On 20,21 and 22 June the male was taking food to the young at site 1. On 22 June a male Pied Fly also visited the nest box and was twice chased away by the male Rb Fly.
At site 4 I had no certain sightings of Rb fly (of either sex) on 20 and 21 June but on 22 June I had a number of sightings of the female (and photos) and suspected that she was on eggs and leaving them occasionally to feed but could still not locate nest.
It was Halvard again who made the important observation when on 24 June he found the nest. It was quite incredibly placed on a piece of broken off bark and looked to be very unsafe. But finding the nest was only the half of it – there was also a singing male and it was a 2cy bird lacking a red throat!!
The next day the new young male was bringing food to the female on the nest!!!!!
That was my last sighting as I then left Oslo for summer holidays but Halvard was able to follow the birds at site 1 until 4 young they fledged over 28-30 June and also the young at site 4 until the 3 young fledged on 15 July. The original male continued to feed the young at site 1 and was not seen again at site 4 (last sighting on 18 June) whilst the young male (first sighting 24 June) fed the young at site 4 until fledging.
The fledging date at site 4 was 15 July and Halvard believed the young begun hatching on 1 July which is at the upper end of fledging times given in BWP 11-15 days. Working back from this with a given incubation period of 12-13 days means the 3 eggs were most likely laid between 16-18 June. Which tallies well with my first sighting of the female on 14 June and the presence of the 3cy+ male and is well before the 2cy male turned up.
Per Christian Moan also observed the birds and had sighting close to site 3 on 1 July of a 3cy+ male (presumably the original male) with a female (coloured) Rb Fly and giving alarm calls. We will never know who these birds were but hint at the possibility that the original male may well have had a third female (of his own species) at site 3.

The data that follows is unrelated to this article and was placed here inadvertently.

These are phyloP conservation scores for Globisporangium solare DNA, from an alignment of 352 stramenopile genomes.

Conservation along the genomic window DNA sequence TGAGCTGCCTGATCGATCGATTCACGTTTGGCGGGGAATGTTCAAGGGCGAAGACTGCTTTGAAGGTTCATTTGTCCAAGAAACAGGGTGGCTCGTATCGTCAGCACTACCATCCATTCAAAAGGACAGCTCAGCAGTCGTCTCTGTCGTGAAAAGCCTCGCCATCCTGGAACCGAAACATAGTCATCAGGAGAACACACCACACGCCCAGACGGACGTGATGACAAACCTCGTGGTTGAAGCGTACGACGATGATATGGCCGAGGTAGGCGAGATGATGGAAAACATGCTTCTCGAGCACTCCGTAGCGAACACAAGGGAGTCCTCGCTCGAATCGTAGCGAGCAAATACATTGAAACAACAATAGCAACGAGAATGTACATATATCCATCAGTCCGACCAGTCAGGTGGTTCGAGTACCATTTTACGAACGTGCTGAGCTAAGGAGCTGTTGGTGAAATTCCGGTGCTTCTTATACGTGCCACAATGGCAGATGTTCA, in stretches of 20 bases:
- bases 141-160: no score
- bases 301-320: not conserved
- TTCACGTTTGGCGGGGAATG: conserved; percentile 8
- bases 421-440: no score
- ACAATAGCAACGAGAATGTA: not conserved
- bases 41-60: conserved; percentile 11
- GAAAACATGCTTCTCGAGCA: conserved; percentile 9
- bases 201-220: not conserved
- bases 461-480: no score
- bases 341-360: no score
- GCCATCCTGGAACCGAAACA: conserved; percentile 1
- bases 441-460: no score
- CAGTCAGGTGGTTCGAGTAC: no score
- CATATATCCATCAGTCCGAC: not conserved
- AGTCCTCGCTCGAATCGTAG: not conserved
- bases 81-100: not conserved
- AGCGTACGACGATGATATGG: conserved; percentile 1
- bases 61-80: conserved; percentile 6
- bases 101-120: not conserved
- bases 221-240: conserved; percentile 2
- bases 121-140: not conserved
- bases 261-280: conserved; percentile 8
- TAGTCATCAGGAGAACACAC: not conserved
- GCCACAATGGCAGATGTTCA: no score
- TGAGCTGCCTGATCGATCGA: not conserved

The young that fledged from site 1 looked to be pure Pied Flycatchers and had no plumage characters suggesting that their genetic farther was the male Rb Fly. We also have a feather from one of the young plus 2 unhatched eggs from which we are (still…) waiting for DNA results from Oslo University where we involved Glenn-Peter Sætre who has spent years researching Pied Flycatchers.
The theory here is that the male Rb Fly had indeed formed a cross species pair with a female Pied (not sure if this can be called a hybrid pair as it is the young that are hybrids) but that she had already mated with a male of her own species (presumably the bird seen on a couple of occasions at the nestbox). This Pied Flycatcher male was most likely a polygamous male and the female was his second pairing (other Pied Flycatcher broods in the area were more advanced than this brood). He was therefore giving nearly his entire attention to his first female and this gave the opportunity for the male Rb Fly to pair with the female Pied Fly who presumably was happy to have a male bringing her food. We can find no reports of a hybrid pairing between Rb Fly and Pied Fly so this would appear to be a world first!
The other interesting behaviour we observed was polygamy in Rb Flycatcher as the older male had two females (of two different species). Polygamy was not reported in BWP but there is a subsequent paper from Poland which records this. Our sighting though would appear to be only the second documented observation.
What I find most amazing chapter to this story though is that the older male Rb Fly never actually raised his own young. He used all his energy bringing food to the Pied Flycatcher young and although he sired his own young with a female Rb Fly (although this is not proven by DNA) he then gave up paternity of these to a young Rb Fly male who paired with the female (but after the eggs were laid) and then raised the young. So, there were two Rb Fly males who raised another males young.
It will be very interesting to see what happens next year when hopefully a number of these birds will return. There were three breeding Rb Flys, 3 young Rb Flys, 4 young Pied Flys who think their dad is an Rb Fly and have heard his song plus a female Pied Fly who clearly likes the sight and sound of male Rb Flys. So series 2 looks like it could be even more scandalous!
|comparison headshots of the male from different sites on different dates. Note the black spot in the lower left of the white eyering|
The following two videos tell the story of both nests. The good quality video is taken by Halvard Hauer (HH) using his Nikon P900 and a tripod whereas the rest is my usual hand held quality from my Canon SX60.
Video of the mixed pair:
Video of the mixed pair:
Video of the breeding female Rb Fly and her two males: